from The American Heritage® Dictionary of the English Language, 4th Edition

  • n. A very large whalebone whale (Balaenoptera musculus) having a bluish-gray back, yellow underparts, and several ventral throat grooves. It is considered the largest living animal, sometimes reaching a length of 30.5 meters (100 feet). Also called sulphur-bottom.

from Wiktionary, Creative Commons Attribution/Share-Alike License

  • n. A whale (Balaenoptera musculus), blue in color and the largest known living animal.

from WordNet 3.0 Copyright 2006 by Princeton University. All rights reserved.

  • n. largest mammal ever known; bluish-grey migratory whalebone whale mostly of southern hemisphere


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    Sorry, no example sentences found.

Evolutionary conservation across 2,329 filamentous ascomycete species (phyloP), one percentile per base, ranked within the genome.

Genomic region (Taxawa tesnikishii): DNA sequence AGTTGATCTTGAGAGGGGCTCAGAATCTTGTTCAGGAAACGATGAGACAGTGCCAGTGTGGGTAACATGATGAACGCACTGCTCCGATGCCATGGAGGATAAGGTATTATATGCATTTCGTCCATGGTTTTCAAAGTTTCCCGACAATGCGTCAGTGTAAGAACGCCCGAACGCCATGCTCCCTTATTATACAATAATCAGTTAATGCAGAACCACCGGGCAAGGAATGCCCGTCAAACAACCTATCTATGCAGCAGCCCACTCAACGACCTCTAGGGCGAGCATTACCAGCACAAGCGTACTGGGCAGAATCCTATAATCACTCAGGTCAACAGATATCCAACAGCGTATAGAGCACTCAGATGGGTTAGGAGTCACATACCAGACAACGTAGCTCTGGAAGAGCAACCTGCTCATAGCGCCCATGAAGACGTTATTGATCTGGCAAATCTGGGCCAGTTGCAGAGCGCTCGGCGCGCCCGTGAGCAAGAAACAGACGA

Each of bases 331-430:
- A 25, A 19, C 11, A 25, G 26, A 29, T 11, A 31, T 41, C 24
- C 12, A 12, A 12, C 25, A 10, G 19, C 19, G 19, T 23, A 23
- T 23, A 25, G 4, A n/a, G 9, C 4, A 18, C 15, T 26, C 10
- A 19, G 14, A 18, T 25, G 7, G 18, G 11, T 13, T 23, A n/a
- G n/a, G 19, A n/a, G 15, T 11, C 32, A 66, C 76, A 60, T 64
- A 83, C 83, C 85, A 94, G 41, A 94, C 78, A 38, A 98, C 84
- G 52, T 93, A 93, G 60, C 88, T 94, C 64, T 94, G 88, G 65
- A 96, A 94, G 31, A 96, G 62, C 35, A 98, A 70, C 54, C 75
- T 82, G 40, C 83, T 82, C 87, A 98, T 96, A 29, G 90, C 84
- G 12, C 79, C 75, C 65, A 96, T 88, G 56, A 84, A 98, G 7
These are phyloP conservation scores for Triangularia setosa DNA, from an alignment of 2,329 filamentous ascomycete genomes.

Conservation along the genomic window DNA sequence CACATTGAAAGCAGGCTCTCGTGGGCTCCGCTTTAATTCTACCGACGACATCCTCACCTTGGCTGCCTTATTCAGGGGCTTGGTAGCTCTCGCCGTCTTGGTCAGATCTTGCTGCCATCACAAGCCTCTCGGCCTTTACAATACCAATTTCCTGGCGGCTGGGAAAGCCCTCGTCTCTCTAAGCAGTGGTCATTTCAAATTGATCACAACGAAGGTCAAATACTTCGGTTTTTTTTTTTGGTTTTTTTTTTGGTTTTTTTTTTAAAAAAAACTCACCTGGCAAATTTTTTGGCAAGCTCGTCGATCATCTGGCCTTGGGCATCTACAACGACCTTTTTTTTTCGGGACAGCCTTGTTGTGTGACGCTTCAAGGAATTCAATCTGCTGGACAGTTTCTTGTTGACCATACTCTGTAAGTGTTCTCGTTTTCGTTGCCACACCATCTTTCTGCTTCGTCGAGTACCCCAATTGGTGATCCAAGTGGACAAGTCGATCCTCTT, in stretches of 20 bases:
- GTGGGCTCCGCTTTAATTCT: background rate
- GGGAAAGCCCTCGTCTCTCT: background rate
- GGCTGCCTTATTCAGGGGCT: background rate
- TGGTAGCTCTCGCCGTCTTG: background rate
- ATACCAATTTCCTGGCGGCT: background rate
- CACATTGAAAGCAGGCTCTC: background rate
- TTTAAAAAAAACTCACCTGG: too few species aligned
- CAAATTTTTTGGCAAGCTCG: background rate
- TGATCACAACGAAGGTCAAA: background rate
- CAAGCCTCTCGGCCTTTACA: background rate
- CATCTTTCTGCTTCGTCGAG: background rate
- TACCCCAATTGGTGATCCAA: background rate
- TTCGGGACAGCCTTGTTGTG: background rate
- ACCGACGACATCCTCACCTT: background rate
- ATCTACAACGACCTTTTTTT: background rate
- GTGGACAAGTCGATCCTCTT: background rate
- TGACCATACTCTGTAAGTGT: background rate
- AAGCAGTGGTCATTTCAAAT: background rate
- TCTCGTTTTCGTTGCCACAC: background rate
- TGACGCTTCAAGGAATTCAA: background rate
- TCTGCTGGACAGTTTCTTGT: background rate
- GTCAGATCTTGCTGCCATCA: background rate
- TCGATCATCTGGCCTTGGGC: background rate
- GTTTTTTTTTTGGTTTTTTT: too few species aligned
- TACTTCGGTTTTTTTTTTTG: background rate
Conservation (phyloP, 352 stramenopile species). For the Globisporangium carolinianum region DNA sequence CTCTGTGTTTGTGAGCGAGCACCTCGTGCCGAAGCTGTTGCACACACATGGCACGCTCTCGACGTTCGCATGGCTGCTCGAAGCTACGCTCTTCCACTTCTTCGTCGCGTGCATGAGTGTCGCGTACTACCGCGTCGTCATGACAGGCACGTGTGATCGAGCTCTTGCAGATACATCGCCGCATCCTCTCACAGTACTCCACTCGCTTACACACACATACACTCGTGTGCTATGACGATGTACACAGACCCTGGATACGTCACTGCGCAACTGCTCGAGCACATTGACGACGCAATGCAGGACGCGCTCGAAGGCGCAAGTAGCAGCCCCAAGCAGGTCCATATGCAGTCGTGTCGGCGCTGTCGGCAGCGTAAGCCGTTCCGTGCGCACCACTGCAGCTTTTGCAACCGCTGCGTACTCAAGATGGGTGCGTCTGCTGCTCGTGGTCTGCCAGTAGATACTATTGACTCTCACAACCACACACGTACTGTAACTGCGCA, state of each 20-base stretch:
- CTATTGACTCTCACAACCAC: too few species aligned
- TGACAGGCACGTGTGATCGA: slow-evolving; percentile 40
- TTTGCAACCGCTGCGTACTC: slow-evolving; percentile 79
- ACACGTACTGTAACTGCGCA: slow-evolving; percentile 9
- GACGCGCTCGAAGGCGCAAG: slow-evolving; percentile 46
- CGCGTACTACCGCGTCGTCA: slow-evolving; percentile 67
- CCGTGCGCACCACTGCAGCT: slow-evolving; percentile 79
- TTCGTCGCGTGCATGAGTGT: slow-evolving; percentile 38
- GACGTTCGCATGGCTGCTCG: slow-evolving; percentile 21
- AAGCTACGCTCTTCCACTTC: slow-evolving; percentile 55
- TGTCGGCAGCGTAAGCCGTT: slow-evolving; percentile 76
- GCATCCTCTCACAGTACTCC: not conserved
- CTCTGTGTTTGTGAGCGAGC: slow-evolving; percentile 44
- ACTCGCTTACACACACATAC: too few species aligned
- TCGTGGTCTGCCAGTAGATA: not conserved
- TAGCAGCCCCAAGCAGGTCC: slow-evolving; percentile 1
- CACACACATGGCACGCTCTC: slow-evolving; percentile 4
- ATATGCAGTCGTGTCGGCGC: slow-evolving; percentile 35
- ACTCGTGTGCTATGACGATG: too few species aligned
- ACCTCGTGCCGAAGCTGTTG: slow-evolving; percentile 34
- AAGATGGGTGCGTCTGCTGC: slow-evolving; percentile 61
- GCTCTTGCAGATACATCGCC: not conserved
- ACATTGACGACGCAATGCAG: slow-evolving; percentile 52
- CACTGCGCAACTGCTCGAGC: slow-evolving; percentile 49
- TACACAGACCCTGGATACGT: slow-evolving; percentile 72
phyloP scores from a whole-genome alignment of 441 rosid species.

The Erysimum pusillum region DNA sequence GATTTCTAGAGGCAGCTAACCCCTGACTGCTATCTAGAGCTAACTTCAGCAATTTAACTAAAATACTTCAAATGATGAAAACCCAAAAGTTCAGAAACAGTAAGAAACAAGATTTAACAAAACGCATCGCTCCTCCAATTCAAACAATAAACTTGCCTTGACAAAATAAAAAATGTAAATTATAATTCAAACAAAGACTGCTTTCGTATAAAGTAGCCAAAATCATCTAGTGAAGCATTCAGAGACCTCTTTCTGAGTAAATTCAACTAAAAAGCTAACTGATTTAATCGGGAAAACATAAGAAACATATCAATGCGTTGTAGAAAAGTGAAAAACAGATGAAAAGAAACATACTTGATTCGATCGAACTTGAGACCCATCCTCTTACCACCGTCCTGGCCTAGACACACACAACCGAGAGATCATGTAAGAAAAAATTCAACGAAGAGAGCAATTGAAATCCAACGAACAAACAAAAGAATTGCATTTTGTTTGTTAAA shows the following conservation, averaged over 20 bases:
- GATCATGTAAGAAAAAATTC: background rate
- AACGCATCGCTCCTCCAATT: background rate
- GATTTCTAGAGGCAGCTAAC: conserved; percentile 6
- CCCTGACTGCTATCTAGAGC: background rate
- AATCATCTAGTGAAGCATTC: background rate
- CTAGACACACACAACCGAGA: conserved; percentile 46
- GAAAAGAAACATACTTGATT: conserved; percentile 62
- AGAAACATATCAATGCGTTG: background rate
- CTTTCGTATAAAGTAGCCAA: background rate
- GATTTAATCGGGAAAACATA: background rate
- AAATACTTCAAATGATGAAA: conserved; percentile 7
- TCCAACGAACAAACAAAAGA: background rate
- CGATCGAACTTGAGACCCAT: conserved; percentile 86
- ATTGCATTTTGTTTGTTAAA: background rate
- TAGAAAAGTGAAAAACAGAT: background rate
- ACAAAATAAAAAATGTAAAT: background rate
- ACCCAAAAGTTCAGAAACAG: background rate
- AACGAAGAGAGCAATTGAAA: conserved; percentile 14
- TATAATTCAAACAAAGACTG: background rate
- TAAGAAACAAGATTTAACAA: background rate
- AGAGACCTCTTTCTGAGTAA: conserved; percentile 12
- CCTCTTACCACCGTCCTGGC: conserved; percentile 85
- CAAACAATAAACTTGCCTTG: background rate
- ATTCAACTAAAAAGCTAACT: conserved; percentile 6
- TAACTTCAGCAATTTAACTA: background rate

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  • Oh, well, I don't know which kind of blue whales you usually meet...

    April 24, 2008

  • Come to think of it, blue whales do look a little mousy.

    Mussels, not so much.

    April 19, 2008

  • It's interesting to note that the blue whale and the house mouse share the specific name musculus (binomial names are respectively Balænoptera musculus and Mus musculus). Both names were chosen by Linnæus (Carl von Linné) in the XVIII century.

    The word is a diminutive of Latin mus (mouse), so there is no need for explanation for using it for the house mouse. But what about blue whales?

    The explanation relies on the fact that, in Latin, musculus also means muscle; and this is the meaning it has in the blue whale's scientific name.

    Apparently, in the past, ...the shape and movement of some muscles (notably biceps) were thought to resemble mice... (From: Online Etymology Dictionary).

    What is also interesting is that the same double meaning/common root is present in other languages: Greek, Armenian, German, Arabic.

    April 17, 2008